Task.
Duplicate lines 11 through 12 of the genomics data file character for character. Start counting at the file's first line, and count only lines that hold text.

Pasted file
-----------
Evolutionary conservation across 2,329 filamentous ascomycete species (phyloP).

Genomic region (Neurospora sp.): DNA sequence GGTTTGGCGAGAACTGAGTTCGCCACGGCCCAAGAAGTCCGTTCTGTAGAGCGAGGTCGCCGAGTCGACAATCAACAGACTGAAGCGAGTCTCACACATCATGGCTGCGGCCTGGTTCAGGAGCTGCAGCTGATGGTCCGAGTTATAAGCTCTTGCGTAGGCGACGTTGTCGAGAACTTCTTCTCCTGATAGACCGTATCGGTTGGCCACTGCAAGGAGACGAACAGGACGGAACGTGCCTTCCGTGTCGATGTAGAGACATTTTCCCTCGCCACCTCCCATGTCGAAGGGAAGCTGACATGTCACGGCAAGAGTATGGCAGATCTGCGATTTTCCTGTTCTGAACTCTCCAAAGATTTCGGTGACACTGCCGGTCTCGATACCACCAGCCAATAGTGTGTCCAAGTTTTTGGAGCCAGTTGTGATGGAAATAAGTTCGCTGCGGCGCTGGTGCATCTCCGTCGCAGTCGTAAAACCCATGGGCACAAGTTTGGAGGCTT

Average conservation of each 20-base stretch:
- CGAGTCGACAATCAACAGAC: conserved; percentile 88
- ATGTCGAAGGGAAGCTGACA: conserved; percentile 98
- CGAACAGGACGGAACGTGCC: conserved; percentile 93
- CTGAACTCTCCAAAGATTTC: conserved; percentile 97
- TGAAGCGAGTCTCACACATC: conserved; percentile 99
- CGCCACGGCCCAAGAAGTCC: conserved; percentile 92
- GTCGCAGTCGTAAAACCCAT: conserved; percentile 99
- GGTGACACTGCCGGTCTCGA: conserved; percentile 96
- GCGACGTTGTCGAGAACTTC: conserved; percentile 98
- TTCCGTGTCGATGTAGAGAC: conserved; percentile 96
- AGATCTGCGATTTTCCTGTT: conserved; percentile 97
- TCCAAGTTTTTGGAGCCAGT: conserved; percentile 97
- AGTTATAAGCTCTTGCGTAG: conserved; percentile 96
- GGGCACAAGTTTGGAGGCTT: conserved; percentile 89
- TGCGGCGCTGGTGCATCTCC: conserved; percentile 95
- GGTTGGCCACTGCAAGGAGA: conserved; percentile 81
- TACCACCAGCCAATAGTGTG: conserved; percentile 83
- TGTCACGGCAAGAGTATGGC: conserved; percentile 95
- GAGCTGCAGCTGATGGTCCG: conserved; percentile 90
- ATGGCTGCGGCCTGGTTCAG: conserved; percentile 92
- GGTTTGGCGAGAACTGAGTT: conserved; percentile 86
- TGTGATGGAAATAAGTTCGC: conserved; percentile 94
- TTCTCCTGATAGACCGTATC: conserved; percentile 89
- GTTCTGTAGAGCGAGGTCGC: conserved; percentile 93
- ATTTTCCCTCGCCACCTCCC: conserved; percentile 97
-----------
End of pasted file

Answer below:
- GGTGACACTGCCGGTCTCGA: conserved; percentile 96
- GCGACGTTGTCGAGAACTTC: conserved; percentile 98